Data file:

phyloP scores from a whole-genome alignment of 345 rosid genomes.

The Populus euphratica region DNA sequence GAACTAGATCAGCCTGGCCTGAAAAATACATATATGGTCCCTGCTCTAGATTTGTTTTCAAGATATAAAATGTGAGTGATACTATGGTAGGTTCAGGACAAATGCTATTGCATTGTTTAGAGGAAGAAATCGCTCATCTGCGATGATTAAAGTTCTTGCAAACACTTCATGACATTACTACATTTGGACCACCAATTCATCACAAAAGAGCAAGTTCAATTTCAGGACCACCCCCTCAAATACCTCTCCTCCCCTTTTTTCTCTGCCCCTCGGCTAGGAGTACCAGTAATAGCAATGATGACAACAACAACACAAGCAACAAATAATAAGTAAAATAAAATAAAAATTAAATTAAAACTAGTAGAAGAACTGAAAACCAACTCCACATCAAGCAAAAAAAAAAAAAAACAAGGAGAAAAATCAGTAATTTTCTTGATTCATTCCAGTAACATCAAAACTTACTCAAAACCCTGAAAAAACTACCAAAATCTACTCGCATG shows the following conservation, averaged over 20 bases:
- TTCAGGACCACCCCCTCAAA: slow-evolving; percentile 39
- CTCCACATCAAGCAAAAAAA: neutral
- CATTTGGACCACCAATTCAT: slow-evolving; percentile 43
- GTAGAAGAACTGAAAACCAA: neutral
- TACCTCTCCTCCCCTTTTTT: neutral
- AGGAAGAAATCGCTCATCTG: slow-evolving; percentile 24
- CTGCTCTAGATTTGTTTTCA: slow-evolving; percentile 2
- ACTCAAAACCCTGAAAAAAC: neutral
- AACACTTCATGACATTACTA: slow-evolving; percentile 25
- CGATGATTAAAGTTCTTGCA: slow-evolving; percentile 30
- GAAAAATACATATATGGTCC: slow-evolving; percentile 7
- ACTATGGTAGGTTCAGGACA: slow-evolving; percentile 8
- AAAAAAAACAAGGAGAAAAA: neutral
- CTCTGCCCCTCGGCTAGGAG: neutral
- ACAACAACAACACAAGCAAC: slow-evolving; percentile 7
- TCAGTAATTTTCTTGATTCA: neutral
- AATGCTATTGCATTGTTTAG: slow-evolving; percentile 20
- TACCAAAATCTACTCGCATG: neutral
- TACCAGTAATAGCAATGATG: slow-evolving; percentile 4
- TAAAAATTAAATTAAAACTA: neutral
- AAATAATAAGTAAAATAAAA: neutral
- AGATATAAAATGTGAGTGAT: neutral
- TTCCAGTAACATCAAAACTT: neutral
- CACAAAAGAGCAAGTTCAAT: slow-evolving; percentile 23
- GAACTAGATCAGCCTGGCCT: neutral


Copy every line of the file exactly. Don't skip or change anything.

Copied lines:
phyloP scores from a whole-genome alignment of 345 rosid genomes.

The Populus euphratica region DNA sequence GAACTAGATCAGCCTGGCCTGAAAAATACATATATGGTCCCTGCTCTAGATTTGTTTTCAAGATATAAAATGTGAGTGATACTATGGTAGGTTCAGGACAAATGCTATTGCATTGTTTAGAGGAAGAAATCGCTCATCTGCGATGATTAAAGTTCTTGCAAACACTTCATGACATTACTACATTTGGACCACCAATTCATCACAAAAGAGCAAGTTCAATTTCAGGACCACCCCCTCAAATACCTCTCCTCCCCTTTTTTCTCTGCCCCTCGGCTAGGAGTACCAGTAATAGCAATGATGACAACAACAACACAAGCAACAAATAATAAGTAAAATAAAATAAAAATTAAATTAAAACTAGTAGAAGAACTGAAAACCAACTCCACATCAAGCAAAAAAAAAAAAAAACAAGGAGAAAAATCAGTAATTTTCTTGATTCATTCCAGTAACATCAAAACTTACTCAAAACCCTGAAAAAACTACCAAAATCTACTCGCATG shows the following conservation, averaged over 20 bases:
- TTCAGGACCACCCCCTCAAA: slow-evolving; percentile 39
- CTCCACATCAAGCAAAAAAA: neutral
- CATTTGGACCACCAATTCAT: slow-evolving; percentile 43
- GTAGAAGAACTGAAAACCAA: neutral
- TACCTCTCCTCCCCTTTTTT: neutral
- AGGAAGAAATCGCTCATCTG: slow-evolving; percentile 24
- CTGCTCTAGATTTGTTTTCA: slow-evolving; percentile 2
- ACTCAAAACCCTGAAAAAAC: neutral
- AACACTTCATGACATTACTA: slow-evolving; percentile 25
- CGATGATTAAAGTTCTTGCA: slow-evolving; percentile 30
- GAAAAATACATATATGGTCC: slow-evolving; percentile 7
- ACTATGGTAGGTTCAGGACA: slow-evolving; percentile 8
- AAAAAAAACAAGGAGAAAAA: neutral
- CTCTGCCCCTCGGCTAGGAG: neutral
- ACAACAACAACACAAGCAAC: slow-evolving; percentile 7
- TCAGTAATTTTCTTGATTCA: neutral
- AATGCTATTGCATTGTTTAG: slow-evolving; percentile 20
- TACCAAAATCTACTCGCATG: neutral
- TACCAGTAATAGCAATGATG: slow-evolving; percentile 4
- TAAAAATTAAATTAAAACTA: neutral
- AAATAATAAGTAAAATAAAA: neutral
- AGATATAAAATGTGAGTGAT: neutral
- TTCCAGTAACATCAAAACTT: neutral
- CACAAAAGAGCAAGTTCAAT: slow-evolving; percentile 23
- GAACTAGATCAGCCTGGCCT: neutral